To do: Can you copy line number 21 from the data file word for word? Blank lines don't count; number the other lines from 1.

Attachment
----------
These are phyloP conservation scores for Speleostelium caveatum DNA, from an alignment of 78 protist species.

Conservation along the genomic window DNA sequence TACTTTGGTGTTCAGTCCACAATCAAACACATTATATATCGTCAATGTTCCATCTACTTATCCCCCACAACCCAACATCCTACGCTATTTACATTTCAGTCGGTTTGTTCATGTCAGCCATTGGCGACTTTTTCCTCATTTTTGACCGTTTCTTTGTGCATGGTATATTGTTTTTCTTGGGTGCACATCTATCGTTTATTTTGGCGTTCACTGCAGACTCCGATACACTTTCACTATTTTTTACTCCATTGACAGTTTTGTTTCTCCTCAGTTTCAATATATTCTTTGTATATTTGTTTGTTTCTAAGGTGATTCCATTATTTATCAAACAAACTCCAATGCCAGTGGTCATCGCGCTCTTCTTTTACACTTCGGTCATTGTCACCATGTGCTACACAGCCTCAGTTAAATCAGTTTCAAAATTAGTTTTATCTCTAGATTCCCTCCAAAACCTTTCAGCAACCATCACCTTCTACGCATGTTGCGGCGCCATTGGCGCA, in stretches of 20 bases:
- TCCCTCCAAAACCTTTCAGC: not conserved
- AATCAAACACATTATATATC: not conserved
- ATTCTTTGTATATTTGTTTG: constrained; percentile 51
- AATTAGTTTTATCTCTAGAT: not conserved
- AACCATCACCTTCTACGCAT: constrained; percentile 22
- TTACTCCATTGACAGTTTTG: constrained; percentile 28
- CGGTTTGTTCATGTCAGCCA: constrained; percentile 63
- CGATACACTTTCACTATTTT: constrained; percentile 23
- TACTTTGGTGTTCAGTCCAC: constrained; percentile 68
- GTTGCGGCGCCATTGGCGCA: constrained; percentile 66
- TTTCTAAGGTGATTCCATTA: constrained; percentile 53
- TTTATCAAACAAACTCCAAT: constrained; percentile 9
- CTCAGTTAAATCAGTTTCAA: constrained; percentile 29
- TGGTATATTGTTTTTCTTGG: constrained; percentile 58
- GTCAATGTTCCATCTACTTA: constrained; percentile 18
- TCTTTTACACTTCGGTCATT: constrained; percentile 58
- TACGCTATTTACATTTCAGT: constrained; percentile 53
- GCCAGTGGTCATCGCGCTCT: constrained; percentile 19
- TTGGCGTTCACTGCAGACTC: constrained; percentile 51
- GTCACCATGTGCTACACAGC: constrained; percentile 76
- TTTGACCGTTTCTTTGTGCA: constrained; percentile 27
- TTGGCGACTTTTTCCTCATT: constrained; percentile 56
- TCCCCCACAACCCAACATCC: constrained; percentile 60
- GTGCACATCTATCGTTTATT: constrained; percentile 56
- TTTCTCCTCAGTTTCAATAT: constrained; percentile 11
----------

- TTGGCGTTCACTGCAGACTC: constrained; percentile 51